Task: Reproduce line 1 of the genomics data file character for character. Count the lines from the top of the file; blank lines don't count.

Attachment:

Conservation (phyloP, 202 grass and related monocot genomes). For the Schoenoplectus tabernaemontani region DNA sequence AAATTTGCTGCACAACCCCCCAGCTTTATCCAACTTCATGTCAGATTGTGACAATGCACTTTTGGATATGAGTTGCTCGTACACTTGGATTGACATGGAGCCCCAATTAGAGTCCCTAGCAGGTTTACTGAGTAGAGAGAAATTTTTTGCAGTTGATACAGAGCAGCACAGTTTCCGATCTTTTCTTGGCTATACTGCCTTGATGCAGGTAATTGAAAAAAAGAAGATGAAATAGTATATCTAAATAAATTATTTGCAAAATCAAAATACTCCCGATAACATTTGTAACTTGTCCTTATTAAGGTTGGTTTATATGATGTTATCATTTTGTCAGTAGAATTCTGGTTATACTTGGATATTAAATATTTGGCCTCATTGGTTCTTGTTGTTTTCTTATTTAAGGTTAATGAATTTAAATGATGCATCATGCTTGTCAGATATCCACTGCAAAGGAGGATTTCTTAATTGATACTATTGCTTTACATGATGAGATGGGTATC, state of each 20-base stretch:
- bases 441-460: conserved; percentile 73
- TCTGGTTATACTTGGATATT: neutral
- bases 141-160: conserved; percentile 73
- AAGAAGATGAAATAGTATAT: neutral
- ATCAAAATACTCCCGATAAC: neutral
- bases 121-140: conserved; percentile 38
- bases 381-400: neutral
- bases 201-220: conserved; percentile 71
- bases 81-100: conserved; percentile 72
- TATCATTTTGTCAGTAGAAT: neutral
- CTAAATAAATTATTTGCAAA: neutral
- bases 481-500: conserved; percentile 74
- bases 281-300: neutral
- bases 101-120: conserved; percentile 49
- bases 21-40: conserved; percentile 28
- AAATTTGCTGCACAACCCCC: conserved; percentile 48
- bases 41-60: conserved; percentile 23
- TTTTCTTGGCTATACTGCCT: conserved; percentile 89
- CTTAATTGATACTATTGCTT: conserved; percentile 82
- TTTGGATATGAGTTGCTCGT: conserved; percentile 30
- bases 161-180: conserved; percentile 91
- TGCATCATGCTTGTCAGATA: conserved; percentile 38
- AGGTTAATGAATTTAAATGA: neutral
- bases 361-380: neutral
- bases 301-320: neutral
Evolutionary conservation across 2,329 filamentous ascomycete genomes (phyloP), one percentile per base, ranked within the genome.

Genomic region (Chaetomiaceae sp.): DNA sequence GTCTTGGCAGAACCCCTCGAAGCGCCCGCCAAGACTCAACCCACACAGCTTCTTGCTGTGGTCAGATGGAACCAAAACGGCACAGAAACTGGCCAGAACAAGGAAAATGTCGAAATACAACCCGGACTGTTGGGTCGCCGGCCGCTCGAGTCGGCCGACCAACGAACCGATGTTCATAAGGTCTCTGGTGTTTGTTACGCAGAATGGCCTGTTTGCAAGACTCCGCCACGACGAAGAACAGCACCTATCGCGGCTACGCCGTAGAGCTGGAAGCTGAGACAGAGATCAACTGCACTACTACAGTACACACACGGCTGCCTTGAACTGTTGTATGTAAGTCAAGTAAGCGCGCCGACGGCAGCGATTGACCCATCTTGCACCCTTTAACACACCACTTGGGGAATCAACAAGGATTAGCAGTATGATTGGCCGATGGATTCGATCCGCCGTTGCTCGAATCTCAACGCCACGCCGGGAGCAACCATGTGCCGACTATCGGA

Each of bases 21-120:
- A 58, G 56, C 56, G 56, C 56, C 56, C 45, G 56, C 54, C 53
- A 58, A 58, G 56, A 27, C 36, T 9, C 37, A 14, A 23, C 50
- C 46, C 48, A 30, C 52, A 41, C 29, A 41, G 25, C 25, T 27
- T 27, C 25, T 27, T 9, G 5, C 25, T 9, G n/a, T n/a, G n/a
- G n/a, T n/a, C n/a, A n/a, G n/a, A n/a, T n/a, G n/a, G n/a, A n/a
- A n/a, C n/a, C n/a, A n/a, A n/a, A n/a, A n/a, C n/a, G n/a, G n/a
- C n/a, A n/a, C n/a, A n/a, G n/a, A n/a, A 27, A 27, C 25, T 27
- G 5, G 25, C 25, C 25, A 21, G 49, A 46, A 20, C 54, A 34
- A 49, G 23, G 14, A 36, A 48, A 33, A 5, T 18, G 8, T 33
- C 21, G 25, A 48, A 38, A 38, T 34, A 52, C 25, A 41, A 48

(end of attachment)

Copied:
Conservation (phyloP, 202 grass and related monocot genomes). For the Schoenoplectus tabernaemontani region DNA sequence AAATTTGCTGCACAACCCCCCAGCTTTATCCAACTTCATGTCAGATTGTGACAATGCACTTTTGGATATGAGTTGCTCGTACACTTGGATTGACATGGAGCCCCAATTAGAGTCCCTAGCAGGTTTACTGAGTAGAGAGAAATTTTTTGCAGTTGATACAGAGCAGCACAGTTTCCGATCTTTTCTTGGCTATACTGCCTTGATGCAGGTAATTGAAAAAAAGAAGATGAAATAGTATATCTAAATAAATTATTTGCAAAATCAAAATACTCCCGATAACATTTGTAACTTGTCCTTATTAAGGTTGGTTTATATGATGTTATCATTTTGTCAGTAGAATTCTGGTTATACTTGGATATTAAATATTTGGCCTCATTGGTTCTTGTTGTTTTCTTATTTAAGGTTAATGAATTTAAATGATGCATCATGCTTGTCAGATATCCACTGCAAAGGAGGATTTCTTAATTGATACTATTGCTTTACATGATGAGATGGGTATC, state of each 20-base stretch: